Projective identification is a useful concept to learn if someone is interested in investigating self and putting what is learnt into practice.
Essentially what it is, is when another person projects something that they are unable to carry or own about themselves into another person. One of the best examples of projective identification comes from the movie Good Will Hunting.
In the movie the therapist Sean (played by Robin Williams) loses his cool and grabs the client (Will) by the throat in an angry outburst. This is completely inappropriate behaviour for a therapist to engage in.
What happens prior to this is telling. Sean is trying to make a connection with Will. Will is trying to keep Sean at bay using rationalization and intellectualism as his main defences. Will is also looking for a chink in Sean armour which he finds in the form of a painting by Sean’.
Will is carrying a lot of anger. A part of the anger is that Will is forced to be in therapy through a court order. Will is not a willing participant and is actively looking for ways to sabotage the client – therapist relationship. Will is also carry a lot of repressed anger because of his abusive and violent upbringing. Will has a history of acting out.
The projection part becomes evident when Will says to Sean, “You are one step away from cutting your ear off”. Will is unconsciously referring to himself and his propensity for self-sabotage but because these feelings and the associated anger are overwhelmingly threatening to Will, he projects them on to Sean. Will goes on to mention that maybe Sean is in the middle of a big storm. Again a projected reference to what is occurring internally for Will. Will is actually the one who often feels overwhelmed by his feelings and thoughts – it is Will that is in the storm.
The identification part becomes evident when Sean strikes out at Will physically. Will is looking for Sean’s weakness and he finds it in the form of Sean’s deceased wife. When Will hones in on this Sean becomes overwhelmed with anger and states something along the lines of “if you disrespect my wife again I will end you”. Internally Sean identifies the anger as something to do with his wife, which is the identification.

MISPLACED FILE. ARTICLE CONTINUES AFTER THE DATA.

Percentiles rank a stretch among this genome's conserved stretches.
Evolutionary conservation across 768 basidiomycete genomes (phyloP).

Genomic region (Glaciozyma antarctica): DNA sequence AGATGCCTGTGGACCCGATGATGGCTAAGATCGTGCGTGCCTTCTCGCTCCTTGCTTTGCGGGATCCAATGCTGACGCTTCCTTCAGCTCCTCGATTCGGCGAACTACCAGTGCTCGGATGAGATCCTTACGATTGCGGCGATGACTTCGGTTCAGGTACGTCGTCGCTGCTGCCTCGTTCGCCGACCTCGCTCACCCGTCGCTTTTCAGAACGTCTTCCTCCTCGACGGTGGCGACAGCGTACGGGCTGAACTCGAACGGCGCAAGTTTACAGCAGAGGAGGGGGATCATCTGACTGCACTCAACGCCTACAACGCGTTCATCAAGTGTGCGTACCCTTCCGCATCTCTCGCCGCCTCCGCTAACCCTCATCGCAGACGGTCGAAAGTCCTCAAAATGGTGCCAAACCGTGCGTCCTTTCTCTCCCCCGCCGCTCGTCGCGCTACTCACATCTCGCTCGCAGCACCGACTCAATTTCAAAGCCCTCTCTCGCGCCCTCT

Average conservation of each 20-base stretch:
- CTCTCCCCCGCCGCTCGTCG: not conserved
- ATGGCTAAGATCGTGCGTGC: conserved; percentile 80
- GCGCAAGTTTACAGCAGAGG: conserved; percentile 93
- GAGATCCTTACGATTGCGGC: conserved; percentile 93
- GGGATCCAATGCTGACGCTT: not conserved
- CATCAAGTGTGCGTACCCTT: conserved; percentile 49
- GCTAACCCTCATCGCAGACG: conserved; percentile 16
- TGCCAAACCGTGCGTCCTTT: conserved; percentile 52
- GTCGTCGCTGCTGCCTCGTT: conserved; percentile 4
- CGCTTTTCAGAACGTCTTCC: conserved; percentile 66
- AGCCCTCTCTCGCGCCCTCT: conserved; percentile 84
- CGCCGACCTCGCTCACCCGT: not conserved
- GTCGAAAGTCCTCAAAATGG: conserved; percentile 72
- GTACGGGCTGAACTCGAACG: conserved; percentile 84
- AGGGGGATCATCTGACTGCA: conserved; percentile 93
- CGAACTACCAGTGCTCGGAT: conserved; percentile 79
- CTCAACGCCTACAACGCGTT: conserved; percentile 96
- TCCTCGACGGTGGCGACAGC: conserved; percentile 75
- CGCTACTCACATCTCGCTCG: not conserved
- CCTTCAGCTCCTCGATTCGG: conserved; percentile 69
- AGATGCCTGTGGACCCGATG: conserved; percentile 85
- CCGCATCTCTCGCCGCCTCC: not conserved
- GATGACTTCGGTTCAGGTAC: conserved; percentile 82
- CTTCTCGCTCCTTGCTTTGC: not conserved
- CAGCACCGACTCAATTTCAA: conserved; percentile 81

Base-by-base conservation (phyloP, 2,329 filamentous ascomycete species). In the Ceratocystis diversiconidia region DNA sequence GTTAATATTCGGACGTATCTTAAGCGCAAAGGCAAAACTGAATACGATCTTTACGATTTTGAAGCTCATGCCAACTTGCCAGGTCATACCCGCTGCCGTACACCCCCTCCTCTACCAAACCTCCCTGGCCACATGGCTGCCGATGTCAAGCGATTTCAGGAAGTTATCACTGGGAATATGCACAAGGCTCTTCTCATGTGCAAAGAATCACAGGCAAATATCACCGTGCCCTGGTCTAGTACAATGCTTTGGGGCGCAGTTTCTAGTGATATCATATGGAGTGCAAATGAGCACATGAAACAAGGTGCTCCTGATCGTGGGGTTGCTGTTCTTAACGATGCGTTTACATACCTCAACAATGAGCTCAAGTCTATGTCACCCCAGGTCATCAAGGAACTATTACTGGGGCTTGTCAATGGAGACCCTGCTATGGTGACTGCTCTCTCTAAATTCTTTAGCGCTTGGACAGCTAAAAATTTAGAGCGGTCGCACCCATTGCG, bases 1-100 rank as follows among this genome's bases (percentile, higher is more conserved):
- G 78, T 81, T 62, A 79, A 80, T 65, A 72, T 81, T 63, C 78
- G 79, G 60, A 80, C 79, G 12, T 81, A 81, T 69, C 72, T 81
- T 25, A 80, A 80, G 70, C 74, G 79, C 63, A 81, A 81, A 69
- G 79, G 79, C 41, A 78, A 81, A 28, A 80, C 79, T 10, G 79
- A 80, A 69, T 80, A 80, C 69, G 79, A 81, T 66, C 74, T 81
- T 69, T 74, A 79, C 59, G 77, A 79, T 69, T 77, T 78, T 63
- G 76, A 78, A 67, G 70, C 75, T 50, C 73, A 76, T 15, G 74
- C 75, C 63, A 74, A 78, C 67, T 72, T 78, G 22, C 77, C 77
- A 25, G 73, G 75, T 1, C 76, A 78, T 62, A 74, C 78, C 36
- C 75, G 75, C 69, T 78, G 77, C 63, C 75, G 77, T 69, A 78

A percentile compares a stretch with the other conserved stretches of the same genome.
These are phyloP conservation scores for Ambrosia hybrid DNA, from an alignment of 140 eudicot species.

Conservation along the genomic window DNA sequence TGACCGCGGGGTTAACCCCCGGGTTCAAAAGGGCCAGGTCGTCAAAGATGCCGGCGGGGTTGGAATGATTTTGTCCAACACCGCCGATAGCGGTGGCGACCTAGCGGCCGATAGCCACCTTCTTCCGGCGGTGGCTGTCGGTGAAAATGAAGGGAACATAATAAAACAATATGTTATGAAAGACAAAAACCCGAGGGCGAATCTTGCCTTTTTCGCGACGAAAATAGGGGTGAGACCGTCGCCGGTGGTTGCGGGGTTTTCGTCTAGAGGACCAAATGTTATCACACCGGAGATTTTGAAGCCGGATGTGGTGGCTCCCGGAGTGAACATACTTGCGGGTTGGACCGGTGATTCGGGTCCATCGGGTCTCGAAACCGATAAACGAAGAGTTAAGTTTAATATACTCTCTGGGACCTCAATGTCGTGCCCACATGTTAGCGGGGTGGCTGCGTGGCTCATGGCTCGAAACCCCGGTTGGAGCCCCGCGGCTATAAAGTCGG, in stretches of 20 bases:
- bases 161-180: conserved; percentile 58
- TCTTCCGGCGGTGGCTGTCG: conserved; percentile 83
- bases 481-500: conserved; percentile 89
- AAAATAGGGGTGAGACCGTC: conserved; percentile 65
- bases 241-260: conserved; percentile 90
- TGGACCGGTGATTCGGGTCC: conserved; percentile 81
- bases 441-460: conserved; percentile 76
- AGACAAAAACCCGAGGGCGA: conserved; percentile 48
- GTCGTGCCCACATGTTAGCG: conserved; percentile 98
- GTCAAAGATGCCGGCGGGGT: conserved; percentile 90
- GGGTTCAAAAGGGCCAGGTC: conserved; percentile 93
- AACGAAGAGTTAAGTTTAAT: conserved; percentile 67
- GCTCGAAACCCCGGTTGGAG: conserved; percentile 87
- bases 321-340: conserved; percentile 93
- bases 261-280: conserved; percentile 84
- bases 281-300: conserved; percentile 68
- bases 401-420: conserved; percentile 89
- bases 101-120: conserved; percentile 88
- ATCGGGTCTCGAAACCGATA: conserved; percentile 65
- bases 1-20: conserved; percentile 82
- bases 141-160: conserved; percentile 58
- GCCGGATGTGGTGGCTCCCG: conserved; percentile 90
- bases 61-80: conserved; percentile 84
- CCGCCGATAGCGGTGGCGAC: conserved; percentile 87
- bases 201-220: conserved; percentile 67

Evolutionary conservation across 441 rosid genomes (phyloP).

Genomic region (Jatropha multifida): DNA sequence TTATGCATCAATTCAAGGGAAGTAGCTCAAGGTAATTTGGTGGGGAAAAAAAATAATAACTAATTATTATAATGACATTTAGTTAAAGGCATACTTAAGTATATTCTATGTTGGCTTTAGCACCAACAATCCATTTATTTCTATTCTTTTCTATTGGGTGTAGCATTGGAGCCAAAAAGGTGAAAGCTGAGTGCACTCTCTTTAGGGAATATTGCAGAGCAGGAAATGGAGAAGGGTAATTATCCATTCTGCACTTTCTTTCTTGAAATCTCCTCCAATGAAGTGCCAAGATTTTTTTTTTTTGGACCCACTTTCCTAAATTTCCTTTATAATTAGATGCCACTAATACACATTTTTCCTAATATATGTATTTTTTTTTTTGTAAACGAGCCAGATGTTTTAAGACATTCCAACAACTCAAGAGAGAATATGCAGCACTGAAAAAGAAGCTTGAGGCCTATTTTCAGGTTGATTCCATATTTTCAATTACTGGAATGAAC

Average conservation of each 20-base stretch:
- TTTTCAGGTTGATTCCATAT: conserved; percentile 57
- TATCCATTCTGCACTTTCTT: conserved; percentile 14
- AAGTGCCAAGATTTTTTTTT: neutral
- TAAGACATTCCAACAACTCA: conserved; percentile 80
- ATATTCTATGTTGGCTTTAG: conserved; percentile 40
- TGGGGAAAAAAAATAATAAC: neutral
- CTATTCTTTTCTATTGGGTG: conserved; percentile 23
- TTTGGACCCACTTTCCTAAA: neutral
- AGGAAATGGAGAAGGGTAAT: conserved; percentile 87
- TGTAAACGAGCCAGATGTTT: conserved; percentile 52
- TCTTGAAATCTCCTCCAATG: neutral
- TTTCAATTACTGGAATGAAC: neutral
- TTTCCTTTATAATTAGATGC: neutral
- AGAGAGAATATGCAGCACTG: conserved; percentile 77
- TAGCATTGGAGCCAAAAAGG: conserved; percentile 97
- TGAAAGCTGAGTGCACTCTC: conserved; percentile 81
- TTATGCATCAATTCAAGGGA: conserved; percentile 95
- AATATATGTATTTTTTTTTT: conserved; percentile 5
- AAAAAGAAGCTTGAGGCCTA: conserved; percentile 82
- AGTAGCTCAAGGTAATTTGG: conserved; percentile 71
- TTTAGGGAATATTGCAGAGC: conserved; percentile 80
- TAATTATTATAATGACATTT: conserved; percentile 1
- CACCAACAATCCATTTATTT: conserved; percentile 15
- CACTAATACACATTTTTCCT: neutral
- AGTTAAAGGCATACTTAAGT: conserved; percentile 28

Just to emphasize, there is nothing wrong with someone being angry and then standing up in order to protect their partner. But there are ways and then there are ways. It is the intensity of Sean’s behaviour that is the hallmark feature and the giveaway that something unconsciously powerful is going on. Not only does Sean overstep his therapeutic boundaries by being physically violent, but he also threatens murder.
If it was not such an unconscious mechanism, Sean could have reacted much more appropriately and used Will’s own behaviour as a connection point – a way into Will’s pain. Instead it turned out to be a rather abusive encounter. The abusive encounter is exactly what Will was trying to replicate. Unconsciously he was attempting to resolve his early childhood experiences with violence and boundary violation. He was testing to see if Sean was safe. It is no coincidence that the encounter was violent.
Quite literally, Will has taken over Sean’s mind and body for a short period of time. It is Will’s way of taking control. But of course as is nearly always the case it is equally self-sabotaging.
Projective Identification is important to be aware of as it happens frequently in interpersonal relationships, particularly in intimate ones. We not only project parts of ourselves we do not like or are threatened by onto our partners, but they in turn identify with it.
For example, it is not uncommon for one partner to carry the brunt of the emotional load of the relationship. The other person does not deal with emotions well and thus forces them onto the other unconsciously. The effect will eventually be to tire the other person out energetically and the relationship will begin to fragment.
Our way out is to be mindful of what is occurring at an unconscious level within the relationship. We need to own what is occurring for us internally and be conscious of it. We also need to have very good boundaries, but it is nigh on impossible to have great boundaries if we are out of touch with what is occurring at an unconscious level.